Knowledge, attitudes and practices toward prevention of hepatitis B virus infection among medical students at Northern Border University, Arar, Kingdom of Saudi Arabia

Electron Physician. 2017 Sep 25;9(9):5388-5394. doi: 10.19082/5388. eCollection 2017 Sep.


Background and aim: Health care workers' risk of occupational exposure to HBV is a chief concern, particularly with young students in the health profession. This study was carried out to assess the knowledge regarding symptoms, risk factors and prevention of hepatitis B virus infection among medical students.

Methods: A cross-sectional study was carried out from November 01, 2016 to May 30, 2017 on medical students at the Northern Border University (Arar, Kingdom of Saudi Arabia). Data were collected from 200 students from all academic years using pre-designed questionnaire which included questions designed to fulfill the study objectives.

Results: Regarding students' knowledge about hepatitis B infection, 81% of them knew that carriers could transmit infection, 89.5% of them knew that it could not be spread by casual contact, 80% by contact with open wound, 96.5% by contaminated blood and body fluids, 92.5% by unsterilized syringe, needle and surgical instruments and 79.5% by unsafe sex. In total, 86.5% of students knew that a vaccine could prevent HBV infection, 95% knew it had been laboratory tested, 64% knew HBV had post exposure prophylaxis and only 55% knew that it could be cured. In all, 75.5% of students knew that HBV caused liver cancer. Regarding attitude, 23% of students said they had no concern of being infected with HBV, 86.5% agreed that HBV vaccine was safe and effective and 90% believed that following infection, control guidelines would protect them from being infected by HBV at work. Regarding practice, only 56.5% of students had screened for HBV infection 22% had had a needle prick injury but 68% would report that injury. Furthermore, 69.5% have received HBV vaccine but only 38% of them had received 3 doses.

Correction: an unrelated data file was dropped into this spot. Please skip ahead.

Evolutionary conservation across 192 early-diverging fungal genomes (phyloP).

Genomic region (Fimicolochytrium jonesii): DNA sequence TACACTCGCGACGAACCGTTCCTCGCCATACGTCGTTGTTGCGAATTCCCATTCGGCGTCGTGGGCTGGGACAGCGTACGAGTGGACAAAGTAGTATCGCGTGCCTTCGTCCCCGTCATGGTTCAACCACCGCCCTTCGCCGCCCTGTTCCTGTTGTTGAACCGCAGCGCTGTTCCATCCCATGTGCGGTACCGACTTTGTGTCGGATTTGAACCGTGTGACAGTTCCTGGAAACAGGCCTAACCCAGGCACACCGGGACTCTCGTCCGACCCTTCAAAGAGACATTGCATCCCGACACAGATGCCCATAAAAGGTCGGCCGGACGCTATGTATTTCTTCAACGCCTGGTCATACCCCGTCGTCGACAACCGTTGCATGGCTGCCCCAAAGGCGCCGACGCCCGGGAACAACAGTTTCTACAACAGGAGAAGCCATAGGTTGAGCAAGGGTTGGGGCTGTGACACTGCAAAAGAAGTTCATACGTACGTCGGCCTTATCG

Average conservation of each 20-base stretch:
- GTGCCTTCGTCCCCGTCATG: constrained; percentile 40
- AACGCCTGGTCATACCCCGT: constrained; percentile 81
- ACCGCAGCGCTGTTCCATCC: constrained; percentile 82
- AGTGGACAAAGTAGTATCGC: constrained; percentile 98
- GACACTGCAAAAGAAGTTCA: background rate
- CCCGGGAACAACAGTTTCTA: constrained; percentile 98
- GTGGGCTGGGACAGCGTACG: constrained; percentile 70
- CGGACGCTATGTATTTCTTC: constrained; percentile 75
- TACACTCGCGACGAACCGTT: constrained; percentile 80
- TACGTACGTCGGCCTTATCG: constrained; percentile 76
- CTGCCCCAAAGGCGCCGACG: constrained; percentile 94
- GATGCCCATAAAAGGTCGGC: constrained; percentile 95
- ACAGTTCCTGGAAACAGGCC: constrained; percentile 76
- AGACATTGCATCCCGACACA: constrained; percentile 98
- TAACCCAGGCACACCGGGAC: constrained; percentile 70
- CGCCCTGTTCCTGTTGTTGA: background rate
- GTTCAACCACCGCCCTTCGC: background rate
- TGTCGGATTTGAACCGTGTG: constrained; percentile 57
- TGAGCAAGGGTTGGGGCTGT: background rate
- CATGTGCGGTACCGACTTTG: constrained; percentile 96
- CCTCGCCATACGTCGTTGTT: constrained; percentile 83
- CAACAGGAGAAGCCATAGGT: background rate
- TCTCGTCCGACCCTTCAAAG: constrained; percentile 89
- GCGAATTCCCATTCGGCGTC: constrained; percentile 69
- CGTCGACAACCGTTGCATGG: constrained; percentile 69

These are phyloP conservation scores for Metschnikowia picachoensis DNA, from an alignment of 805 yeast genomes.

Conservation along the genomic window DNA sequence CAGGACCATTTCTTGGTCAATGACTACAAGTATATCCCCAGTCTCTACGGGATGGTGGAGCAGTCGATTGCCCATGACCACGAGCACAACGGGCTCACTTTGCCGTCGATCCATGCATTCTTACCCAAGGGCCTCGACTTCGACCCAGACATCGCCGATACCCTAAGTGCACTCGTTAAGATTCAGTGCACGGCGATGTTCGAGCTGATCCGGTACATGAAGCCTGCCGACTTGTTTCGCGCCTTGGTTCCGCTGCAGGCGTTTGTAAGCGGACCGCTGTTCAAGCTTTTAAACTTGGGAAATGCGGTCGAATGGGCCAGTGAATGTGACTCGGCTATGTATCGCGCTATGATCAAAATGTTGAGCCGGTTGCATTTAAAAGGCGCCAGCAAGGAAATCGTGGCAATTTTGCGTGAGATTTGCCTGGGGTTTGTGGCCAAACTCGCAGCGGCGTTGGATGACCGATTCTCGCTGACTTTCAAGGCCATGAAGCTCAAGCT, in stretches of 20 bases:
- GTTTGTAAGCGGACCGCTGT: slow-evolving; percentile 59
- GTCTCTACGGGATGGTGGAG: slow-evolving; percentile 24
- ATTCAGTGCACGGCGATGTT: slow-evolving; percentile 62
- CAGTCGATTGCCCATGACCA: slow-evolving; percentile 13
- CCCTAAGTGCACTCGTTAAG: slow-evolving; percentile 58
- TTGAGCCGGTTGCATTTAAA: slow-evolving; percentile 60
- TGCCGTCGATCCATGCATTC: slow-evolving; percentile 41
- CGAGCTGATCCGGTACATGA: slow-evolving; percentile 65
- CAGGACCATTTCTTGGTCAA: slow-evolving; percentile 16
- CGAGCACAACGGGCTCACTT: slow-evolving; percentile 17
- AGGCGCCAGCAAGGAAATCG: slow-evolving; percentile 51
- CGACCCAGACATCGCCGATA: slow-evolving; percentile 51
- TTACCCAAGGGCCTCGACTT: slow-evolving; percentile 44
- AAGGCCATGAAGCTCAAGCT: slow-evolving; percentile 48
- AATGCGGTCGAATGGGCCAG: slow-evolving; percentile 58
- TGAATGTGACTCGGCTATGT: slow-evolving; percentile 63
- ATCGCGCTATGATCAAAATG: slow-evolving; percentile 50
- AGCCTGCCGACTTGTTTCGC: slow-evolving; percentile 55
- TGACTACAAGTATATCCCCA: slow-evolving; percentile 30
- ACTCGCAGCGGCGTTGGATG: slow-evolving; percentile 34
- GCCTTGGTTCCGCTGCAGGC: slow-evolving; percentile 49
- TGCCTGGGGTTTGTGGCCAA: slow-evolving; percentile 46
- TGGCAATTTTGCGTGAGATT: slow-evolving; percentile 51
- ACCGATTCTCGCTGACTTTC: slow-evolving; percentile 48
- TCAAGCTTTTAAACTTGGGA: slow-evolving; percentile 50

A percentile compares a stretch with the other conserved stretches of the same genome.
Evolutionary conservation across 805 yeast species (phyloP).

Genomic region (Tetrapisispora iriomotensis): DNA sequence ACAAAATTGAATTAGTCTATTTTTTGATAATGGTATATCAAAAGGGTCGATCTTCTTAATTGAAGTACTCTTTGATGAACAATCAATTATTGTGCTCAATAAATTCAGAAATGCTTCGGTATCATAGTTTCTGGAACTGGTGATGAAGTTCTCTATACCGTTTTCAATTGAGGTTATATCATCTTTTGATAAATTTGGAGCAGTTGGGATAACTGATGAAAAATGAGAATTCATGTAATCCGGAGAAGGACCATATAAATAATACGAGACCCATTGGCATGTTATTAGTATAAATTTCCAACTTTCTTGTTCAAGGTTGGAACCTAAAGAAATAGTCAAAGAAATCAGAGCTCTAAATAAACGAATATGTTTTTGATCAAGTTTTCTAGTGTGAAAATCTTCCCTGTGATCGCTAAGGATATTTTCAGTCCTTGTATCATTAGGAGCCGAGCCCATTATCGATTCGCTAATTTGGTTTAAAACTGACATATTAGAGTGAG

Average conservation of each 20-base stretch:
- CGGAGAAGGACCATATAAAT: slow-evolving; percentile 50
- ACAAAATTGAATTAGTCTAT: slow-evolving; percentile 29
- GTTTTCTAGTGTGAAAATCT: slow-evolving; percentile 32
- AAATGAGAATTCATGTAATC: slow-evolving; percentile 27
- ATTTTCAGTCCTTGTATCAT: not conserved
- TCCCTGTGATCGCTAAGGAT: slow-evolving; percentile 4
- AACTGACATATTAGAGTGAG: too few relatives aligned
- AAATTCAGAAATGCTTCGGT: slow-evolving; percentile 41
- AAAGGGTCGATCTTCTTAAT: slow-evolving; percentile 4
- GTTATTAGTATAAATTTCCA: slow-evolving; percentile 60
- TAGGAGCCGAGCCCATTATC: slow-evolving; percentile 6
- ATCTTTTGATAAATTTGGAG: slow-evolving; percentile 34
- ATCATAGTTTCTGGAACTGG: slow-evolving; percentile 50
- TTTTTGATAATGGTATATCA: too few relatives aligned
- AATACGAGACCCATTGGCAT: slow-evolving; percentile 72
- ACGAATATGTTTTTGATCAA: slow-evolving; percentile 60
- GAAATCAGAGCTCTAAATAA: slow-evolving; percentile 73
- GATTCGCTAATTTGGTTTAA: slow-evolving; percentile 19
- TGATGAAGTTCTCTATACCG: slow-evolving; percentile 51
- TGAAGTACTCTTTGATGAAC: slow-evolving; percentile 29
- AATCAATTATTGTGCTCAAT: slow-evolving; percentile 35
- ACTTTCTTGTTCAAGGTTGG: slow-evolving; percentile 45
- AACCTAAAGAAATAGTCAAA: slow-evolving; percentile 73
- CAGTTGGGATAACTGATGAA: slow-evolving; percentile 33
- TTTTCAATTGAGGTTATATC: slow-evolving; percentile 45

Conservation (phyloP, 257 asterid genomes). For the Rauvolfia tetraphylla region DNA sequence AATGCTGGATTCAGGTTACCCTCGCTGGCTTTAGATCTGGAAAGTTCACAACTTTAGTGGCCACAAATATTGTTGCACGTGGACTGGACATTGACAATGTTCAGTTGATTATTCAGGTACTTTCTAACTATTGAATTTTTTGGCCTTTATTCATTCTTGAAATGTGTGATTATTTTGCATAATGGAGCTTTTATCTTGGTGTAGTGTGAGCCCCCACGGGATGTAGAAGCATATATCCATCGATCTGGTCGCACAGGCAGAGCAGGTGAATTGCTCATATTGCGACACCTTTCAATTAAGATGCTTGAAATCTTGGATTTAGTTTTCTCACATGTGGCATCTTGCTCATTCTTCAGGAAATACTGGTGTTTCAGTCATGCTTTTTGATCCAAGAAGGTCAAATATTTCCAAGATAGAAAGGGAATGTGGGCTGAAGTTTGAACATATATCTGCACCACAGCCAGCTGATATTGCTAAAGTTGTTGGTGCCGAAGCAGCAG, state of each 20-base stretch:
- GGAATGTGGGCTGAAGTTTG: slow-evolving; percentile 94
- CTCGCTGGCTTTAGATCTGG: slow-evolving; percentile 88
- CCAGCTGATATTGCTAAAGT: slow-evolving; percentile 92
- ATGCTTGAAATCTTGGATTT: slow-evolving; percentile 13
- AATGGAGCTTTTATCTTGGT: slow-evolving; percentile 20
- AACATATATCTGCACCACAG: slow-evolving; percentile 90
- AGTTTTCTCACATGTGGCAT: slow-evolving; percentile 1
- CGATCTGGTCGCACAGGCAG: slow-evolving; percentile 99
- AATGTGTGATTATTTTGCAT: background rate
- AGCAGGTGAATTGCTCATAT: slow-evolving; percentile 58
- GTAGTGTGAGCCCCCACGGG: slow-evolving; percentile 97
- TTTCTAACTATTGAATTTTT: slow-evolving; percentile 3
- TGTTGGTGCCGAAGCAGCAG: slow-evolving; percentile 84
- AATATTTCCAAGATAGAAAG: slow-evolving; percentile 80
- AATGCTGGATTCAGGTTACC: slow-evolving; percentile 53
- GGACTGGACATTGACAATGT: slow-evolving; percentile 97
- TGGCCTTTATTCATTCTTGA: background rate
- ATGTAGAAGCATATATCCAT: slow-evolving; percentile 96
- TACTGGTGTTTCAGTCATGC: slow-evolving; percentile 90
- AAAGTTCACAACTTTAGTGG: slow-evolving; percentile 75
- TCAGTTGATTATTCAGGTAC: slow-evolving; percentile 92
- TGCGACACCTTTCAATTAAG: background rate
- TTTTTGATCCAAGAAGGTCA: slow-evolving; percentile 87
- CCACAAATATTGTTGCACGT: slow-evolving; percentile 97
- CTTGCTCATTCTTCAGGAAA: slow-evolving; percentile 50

Conclusion: The students' knowledge of the hepatitis B virus was found to be good. We recommend improving knowledge, attitude and practice of the public as well as students, through health education campaigns and settings.

Keywords: Arar; Hepatitis B; Knowledge; Medical student; Northern Border University; Saudi Arabia.